Shiloh is a village in St. Clair County, Illinois, United States.
A site known as Three Springs for its geological characteristics hosted an 11-day revival camp meeting in April, 1807, the first in St. Clair County and probably the second in the whole Illinois Country, which was then part of Indiana Territory. It was organized by the spellbinding Rev. William McKendree, Presiding Elder of the Western Conference and 4th Bishop of the Methodist Episcopal Church.
This assembly inspired construction of the log Shiloh Meeting House on the site over a two-day period shortly afterward, again the first Methodist church in the county and second in the Illinois Country. This meeting house came to be the longest-organized United Methodist church in the state of Illinois, bequeathing its name to the village and township which grew up around it. 3 members of this church played significant roles in State government in the effort to prevent slaveholding from gaining a foothold in Illinois.
According to the United States Census Bureau, the village has a total area of 10.1 square miles, of which, 10.1 square miles (26.0 sq. km.) of it is land and 0.04 square miles of it is water.
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The 2010 Census shows Shiloh having 12,651 residents. Demographics are not yet available.
As of the census of 2000, there were 7,643 people, 2,778 households, and 2,080 families residing in the village. The population density was 760.2 people per square mile. There were 2,928 housing units at an average density of 291.2/sq mi. The racial makeup of the village was 82.14% White, 13.32% African American, 0.27% Native American, 1.79% Asian, 0.08% Pacific Islander, 0.75% from other races, and 1.65% from two or more races. Hispanic or Latino of any race were 2.62% of the population.
There were 2,778 households out of which 40.9% had children under the age of 18 living with them, 60.8% were married couples living together, 10.7% had a female householder with no husband present, and 25.1% were non-families. 20.2% of all households were made up of individuals and 5.1% had someone living alone who was 65 years of age or older. The average household size was 2.63 and the average family size was 3.05.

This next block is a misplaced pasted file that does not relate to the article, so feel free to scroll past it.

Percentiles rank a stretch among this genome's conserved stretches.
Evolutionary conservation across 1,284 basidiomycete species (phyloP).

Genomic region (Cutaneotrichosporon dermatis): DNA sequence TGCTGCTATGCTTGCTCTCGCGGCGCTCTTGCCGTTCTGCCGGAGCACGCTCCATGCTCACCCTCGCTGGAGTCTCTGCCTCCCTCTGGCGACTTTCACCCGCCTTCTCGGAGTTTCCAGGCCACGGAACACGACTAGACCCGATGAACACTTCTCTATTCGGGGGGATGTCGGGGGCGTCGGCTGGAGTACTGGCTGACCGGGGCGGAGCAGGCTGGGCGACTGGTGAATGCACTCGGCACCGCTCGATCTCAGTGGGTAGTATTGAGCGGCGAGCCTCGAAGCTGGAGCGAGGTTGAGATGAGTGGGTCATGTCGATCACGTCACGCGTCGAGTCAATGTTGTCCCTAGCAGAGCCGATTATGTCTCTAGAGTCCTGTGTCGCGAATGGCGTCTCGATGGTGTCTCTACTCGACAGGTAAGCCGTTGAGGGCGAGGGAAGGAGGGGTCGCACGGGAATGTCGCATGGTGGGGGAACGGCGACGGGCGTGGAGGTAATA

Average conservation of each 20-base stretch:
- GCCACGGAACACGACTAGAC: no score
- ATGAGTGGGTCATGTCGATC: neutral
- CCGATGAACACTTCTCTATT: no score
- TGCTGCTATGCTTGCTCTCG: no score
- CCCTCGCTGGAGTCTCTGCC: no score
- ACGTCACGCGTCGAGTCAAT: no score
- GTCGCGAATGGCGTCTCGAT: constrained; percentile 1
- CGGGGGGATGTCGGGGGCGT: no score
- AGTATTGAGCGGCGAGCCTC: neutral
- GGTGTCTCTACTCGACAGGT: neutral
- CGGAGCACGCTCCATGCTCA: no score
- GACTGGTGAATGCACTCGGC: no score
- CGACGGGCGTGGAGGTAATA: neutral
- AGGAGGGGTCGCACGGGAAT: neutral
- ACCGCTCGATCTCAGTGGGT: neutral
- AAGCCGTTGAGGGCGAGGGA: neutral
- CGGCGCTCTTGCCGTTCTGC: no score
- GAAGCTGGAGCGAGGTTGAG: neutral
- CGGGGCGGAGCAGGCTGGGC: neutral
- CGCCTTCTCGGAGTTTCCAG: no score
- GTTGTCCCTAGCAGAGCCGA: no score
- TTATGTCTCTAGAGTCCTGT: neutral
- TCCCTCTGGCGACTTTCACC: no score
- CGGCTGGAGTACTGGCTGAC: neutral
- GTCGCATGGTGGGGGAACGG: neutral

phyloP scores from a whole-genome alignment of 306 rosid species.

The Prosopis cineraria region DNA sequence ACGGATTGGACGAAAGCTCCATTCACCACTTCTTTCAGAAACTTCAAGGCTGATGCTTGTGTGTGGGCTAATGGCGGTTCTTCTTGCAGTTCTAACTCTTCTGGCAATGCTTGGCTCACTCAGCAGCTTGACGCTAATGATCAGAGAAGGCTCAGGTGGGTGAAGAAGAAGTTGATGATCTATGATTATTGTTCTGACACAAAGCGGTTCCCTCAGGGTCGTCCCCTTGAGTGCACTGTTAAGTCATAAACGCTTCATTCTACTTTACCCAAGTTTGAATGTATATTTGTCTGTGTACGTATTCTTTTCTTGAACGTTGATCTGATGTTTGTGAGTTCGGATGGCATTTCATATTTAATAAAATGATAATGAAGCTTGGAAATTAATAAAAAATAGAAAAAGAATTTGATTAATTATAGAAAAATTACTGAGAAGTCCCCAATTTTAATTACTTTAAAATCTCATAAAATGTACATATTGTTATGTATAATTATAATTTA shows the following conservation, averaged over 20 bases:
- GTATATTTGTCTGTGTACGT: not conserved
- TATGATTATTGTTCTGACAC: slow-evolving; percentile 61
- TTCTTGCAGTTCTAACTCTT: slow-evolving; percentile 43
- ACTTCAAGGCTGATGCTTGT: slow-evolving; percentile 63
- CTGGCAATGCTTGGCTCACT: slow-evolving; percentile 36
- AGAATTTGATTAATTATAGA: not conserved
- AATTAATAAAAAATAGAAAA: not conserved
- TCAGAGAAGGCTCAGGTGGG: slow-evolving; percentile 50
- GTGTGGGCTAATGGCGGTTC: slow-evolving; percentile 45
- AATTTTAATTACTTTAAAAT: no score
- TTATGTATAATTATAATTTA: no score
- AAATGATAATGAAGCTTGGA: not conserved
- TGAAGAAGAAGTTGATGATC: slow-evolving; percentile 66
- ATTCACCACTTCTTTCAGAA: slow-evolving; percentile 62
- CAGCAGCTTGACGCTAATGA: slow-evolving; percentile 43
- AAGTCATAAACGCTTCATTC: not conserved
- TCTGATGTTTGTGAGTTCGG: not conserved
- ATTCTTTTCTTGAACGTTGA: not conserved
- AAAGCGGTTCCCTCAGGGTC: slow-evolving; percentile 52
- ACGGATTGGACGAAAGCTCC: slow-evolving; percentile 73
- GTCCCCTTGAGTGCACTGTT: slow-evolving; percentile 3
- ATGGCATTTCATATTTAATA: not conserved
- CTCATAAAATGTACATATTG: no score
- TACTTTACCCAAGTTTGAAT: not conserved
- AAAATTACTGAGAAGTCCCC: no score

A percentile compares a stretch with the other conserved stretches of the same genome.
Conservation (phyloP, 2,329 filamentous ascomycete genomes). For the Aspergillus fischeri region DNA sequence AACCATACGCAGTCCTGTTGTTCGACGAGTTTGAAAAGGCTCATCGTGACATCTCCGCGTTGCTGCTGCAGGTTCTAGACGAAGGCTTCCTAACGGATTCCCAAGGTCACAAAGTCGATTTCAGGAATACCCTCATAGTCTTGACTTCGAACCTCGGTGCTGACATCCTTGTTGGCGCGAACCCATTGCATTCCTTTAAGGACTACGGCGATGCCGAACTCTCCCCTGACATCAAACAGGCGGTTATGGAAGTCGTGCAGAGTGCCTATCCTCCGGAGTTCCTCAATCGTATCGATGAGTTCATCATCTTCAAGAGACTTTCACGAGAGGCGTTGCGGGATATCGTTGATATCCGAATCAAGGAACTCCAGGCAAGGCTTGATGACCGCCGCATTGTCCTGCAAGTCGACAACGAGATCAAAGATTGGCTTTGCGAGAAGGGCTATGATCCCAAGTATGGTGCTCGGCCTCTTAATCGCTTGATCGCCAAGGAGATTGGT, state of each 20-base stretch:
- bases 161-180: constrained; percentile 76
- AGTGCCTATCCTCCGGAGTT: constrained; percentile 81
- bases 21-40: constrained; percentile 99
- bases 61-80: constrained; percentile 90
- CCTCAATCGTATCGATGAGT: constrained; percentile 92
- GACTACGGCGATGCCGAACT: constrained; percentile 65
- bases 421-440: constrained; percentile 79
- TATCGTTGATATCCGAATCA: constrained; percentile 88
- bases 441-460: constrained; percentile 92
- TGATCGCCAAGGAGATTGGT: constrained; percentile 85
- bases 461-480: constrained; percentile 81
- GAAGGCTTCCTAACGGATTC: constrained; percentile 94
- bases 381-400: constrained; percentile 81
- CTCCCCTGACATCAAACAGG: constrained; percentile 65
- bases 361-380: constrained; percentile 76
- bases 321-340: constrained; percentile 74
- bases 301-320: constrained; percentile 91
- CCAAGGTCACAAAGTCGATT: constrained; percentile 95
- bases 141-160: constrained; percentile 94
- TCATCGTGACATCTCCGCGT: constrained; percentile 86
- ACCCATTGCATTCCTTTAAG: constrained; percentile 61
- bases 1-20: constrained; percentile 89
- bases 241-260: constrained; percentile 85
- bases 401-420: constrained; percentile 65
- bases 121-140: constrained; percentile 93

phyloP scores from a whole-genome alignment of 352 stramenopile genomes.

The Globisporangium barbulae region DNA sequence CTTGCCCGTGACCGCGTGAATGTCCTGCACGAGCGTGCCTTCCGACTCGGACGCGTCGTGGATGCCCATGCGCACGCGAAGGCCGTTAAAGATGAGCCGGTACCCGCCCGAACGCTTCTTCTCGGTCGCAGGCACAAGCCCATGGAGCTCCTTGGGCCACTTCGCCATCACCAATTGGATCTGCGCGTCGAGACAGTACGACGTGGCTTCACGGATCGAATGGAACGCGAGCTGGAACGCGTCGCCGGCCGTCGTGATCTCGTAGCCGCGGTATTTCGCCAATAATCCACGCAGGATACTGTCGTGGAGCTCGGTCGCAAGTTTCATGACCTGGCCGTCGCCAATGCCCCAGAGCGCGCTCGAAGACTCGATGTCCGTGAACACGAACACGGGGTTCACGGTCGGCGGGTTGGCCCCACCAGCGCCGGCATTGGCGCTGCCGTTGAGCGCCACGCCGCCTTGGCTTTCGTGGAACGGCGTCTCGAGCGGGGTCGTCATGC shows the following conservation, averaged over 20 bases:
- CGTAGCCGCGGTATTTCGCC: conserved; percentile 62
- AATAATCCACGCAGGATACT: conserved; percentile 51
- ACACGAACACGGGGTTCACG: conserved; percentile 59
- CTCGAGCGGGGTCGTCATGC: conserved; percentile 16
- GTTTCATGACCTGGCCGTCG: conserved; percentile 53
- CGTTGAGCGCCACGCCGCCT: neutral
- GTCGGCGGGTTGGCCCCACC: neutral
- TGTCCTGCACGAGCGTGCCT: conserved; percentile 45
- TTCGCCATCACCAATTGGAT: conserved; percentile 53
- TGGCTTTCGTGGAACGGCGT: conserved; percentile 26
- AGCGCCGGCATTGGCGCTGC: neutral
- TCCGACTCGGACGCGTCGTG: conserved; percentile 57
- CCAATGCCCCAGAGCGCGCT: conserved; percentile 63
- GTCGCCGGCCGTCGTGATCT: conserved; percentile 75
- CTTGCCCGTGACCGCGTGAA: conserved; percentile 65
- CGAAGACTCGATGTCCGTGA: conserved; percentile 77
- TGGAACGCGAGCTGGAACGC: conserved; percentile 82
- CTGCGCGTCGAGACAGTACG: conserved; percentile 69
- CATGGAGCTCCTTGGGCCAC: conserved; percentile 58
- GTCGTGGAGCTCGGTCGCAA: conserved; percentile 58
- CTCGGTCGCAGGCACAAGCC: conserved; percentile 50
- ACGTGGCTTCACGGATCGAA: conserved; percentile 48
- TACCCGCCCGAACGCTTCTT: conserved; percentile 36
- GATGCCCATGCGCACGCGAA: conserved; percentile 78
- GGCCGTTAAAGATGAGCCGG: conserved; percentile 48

In the village the population was spread out with 27.7% under the age of 18, 10.7% from 18 to 24, 34.6% from 25 to 44, 20.4% from 45 to 64, and 6.7% who were 65 years of age or older. The median age was 33 years. For every 100 females there were 102.0 males. For every 100 females age 18 and over, there were 98.0 males.
The median income for a household in the village was $57,692, and the median income for a family was $67,054. Males had a median income of $42,083 versus $30,843 for females. The per capita income for the village was $25,550. About 6.1% of families and 7.7% of the population were below the poverty line, including 11.1% of those under age 18 and 1.6% of those age 65 or over.
A special annual event for residents of Shiloh is the Shiloh Homecoming. The Homecoming is a two-day celebration with various amusements and rides, held the first Friday and Saturday after Labor Day every year. The end of the Friday celebration is marked by a fireworks display.
Shiloh residents also enjoy an Annual Easter Egg Hunt & Halloween Safe Stop. In December, children visit Santa in his house in Green Mount Crossing. View Upcoming Events
At the entrance of the Shiloh Park and Police Station is a September 11 memorial. This monument tells of the many different people and professions that helped in the aftermath of the tragic attacks on September 11, 2001. It is a memorial of those who were born to live, lived to help, and helped to live.
To commemorate the date that the 2004 Shiloh Homecoming Picnic fell on, members of the Village's Improvement Association organized a special event for all those lost during the terrorist attacks on the U.S. on Sept. 11, 2001.
A 9-11 memorial was unveiled during a ceremony on September 11 at 4 p.m. near the entrance to Park Drive.
During Picnic planning meetings, Shiloh resident, Wes Kern, suggested constructing a 9-11 Memorial. Doug Karius, a member of the Shiloh Village Improvement Association, responded by coming up with an idea for the monuments' design. It features a pentagonal-shaped brick memorial to represent the Pentagon, and two lights on both sides for the World Trade Center's twin towers. The landscaping that surround it represents the Pennsylvania field where one of the high-jacked planes crashed that dreadful day.
Each side of the memorial represents a different group of people, including police, firefighters, EMS personnel and military personnel, as well as lost loved ones. In the future, the association hopes to add benches so people can be seated while reflecting on the memorial.
Click here to view photos of the memorial dedication.
For more information on purchasing a plaque, call us at (618) 632-1022 or stop by Shiloh Village Hall.